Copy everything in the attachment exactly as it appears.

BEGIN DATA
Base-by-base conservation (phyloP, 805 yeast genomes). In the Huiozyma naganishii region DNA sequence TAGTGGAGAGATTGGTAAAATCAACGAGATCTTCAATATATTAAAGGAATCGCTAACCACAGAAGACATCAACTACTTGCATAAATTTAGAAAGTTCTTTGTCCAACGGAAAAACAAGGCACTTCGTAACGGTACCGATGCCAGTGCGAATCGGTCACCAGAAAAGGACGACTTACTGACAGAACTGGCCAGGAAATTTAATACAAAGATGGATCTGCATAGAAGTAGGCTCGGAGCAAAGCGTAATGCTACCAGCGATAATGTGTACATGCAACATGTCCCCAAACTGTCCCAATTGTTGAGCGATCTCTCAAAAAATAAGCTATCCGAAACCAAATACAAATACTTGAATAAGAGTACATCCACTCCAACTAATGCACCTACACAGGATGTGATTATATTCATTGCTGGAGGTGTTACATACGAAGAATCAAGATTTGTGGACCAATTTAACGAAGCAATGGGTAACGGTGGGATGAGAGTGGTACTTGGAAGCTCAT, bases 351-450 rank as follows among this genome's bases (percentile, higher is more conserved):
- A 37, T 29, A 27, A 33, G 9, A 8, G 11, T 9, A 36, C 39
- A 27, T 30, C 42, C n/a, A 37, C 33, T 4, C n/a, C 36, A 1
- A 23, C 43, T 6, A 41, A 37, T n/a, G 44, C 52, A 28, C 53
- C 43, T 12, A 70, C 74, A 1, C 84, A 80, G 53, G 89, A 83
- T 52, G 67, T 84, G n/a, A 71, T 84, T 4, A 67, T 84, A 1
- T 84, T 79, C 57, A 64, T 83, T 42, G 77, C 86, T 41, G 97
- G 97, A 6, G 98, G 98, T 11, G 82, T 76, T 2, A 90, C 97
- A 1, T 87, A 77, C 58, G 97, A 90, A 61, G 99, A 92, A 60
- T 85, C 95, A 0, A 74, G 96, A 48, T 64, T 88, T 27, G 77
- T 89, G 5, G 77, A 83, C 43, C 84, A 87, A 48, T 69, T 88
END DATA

Base-by-base conservation (phyloP, 805 yeast genomes). In the Huiozyma naganishii region DNA sequence TAGTGGAGAGATTGGTAAAATCAACGAGATCTTCAATATATTAAAGGAATCGCTAACCACAGAAGACATCAACTACTTGCATAAATTTAGAAAGTTCTTTGTCCAACGGAAAAACAAGGCACTTCGTAACGGTACCGATGCCAGTGCGAATCGGTCACCAGAAAAGGACGACTTACTGACAGAACTGGCCAGGAAATTTAATACAAAGATGGATCTGCATAGAAGTAGGCTCGGAGCAAAGCGTAATGCTACCAGCGATAATGTGTACATGCAACATGTCCCCAAACTGTCCCAATTGTTGAGCGATCTCTCAAAAAATAAGCTATCCGAAACCAAATACAAATACTTGAATAAGAGTACATCCACTCCAACTAATGCACCTACACAGGATGTGATTATATTCATTGCTGGAGGTGTTACATACGAAGAATCAAGATTTGTGGACCAATTTAACGAAGCAATGGGTAACGGTGGGATGAGAGTGGTACTTGGAAGCTCAT, bases 351-450 rank as follows among this genome's bases (percentile, higher is more conserved):
- A 37, T 29, A 27, A 33, G 9, A 8, G 11, T 9, A 36, C 39
- A 27, T 30, C 42, C n/a, A 37, C 33, T 4, C n/a, C 36, A 1
- A 23, C 43, T 6, A 41, A 37, T n/a, G 44, C 52, A 28, C 53
- C 43, T 12, A 70, C 74, A 1, C 84, A 80, G 53, G 89, A 83
- T 52, G 67, T 84, G n/a, A 71, T 84, T 4, A 67, T 84, A 1
- T 84, T 79, C 57, A 64, T 83, T 42, G 77, C 86, T 41, G 97
- G 97, A 6, G 98, G 98, T 11, G 82, T 76, T 2, A 90, C 97
- A 1, T 87, A 77, C 58, G 97, A 90, A 61, G 99, A 92, A 60
- T 85, C 95, A 0, A 74, G 96, A 48, T 64, T 88, T 27, G 77
- T 89, G 5, G 77, A 83, C 43, C 84, A 87, A 48, T 69, T 88